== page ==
Monday, 14 March 2016
existential solipsism and the art of motorway driving
I suppose the impending announcement of driverless truck trials will become an easy source of pickings for cartoonists, especially if it gets announced on Wednesday as part of the budget gimmicks.
The design is to provide platoons of trucks spaced close together in a convoy, as if on rails, all operating on the same autonomous wireless system software.
Call me old-fashioned, but the effect of it seems to me something like a railway train?
It's supposed to be based on the AHS (automated highway system) and there's already a Europe-wide system called SARTRE (Safe Road Trains for the Environment) which has been trialled by the likes of Mercedes-Benz, Volvo and Scania. Being called SARTRE, I suppose it will have an existential attitude, perhaps characterised by a sense of disorientation and confusion in the face of an apparently meaningless or absurd world.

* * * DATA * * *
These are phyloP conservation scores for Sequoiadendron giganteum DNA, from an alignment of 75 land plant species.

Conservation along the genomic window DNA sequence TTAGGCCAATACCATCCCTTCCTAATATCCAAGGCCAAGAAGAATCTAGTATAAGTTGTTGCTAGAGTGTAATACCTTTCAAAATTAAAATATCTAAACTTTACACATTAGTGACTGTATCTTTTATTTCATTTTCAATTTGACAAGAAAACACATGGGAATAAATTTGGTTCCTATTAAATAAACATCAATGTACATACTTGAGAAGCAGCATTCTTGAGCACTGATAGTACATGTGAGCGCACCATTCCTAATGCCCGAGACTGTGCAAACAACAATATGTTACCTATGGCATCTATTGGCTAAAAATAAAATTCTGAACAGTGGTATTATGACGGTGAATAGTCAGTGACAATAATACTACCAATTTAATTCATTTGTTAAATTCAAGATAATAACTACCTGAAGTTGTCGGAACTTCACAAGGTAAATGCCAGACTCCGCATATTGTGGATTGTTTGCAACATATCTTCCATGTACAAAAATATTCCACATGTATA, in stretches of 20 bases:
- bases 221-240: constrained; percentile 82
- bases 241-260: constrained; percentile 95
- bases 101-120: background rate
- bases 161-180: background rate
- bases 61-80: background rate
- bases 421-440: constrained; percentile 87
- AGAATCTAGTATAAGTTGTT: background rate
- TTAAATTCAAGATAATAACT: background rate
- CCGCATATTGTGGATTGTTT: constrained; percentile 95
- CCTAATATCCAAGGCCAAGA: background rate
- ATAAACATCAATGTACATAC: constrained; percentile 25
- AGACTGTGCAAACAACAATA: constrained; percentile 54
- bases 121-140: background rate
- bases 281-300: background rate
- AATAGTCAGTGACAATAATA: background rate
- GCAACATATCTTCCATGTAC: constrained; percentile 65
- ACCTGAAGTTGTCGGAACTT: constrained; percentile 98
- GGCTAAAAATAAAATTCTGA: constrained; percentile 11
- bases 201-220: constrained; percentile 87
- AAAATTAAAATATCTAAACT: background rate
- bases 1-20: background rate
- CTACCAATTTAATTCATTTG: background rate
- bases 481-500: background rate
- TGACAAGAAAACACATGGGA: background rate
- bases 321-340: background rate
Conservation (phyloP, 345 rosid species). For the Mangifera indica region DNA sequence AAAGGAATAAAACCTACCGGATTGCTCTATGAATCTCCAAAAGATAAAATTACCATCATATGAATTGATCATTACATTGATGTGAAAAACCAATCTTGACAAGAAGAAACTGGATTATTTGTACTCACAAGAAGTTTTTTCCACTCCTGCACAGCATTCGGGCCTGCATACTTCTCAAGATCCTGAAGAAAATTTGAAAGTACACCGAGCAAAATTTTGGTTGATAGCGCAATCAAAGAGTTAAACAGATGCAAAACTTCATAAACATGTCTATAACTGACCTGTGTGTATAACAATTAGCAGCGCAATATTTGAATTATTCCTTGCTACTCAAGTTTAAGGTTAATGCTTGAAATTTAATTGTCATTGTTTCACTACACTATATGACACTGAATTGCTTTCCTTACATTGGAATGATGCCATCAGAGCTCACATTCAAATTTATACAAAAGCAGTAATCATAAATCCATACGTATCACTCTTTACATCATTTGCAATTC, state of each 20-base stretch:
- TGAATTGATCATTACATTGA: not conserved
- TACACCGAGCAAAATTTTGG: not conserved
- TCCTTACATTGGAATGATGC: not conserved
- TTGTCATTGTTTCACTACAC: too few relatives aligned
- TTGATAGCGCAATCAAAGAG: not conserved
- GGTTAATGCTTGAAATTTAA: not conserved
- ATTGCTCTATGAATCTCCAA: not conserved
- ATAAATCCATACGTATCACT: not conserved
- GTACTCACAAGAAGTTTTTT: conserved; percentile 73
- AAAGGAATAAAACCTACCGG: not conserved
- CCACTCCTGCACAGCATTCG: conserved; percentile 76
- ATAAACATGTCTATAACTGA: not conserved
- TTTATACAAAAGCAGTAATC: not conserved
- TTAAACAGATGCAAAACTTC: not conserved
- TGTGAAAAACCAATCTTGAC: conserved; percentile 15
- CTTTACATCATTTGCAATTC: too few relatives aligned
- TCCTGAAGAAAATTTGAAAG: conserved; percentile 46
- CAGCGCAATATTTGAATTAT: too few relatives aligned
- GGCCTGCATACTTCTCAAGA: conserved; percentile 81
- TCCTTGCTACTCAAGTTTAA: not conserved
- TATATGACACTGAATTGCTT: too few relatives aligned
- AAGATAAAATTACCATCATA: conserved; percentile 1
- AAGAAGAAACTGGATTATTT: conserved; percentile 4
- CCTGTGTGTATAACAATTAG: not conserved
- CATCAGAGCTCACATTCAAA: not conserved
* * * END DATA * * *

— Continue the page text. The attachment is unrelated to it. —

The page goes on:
I'm also a frequent user of the M25, and I can't help notice there that there's always a few motorists who consider themselves so important that they can cut across 3 or 4 lanes of traffic to exit through a tiny gap at the last second like in that Channel 4 ident.
These planned road trains appear to operate with a maximum 6 metre gap between vehicles, so a block of say 4 or 5 articulated lorries could make the 'important motorist manoeuvre' a thing of the past.
My car already has some of the technology that these new road trains will incorporate: lane control, overtaking warnings, automatic speed management, traffic jam auto edge forward, radar and that thing that tells me when I should stop for a coffee.
Mine has a twister control that allows the distance from the variable speed vehicle ahead to be adjusted. I always keep it on maximum gap. I suppose that for the 'important motorists' it will become a technology arms race to get the latest gizmos and to run with 'minimum gap' selected.
That assumes, of course, that it all works. One of our cars has the rather simpler Stop/Start capability which cuts the engine at traffic lights to reduce emissions.
And guess what? It only works for part of the year. When the temperature drops it switches off, presumably because of the number of energy using systems running in the car.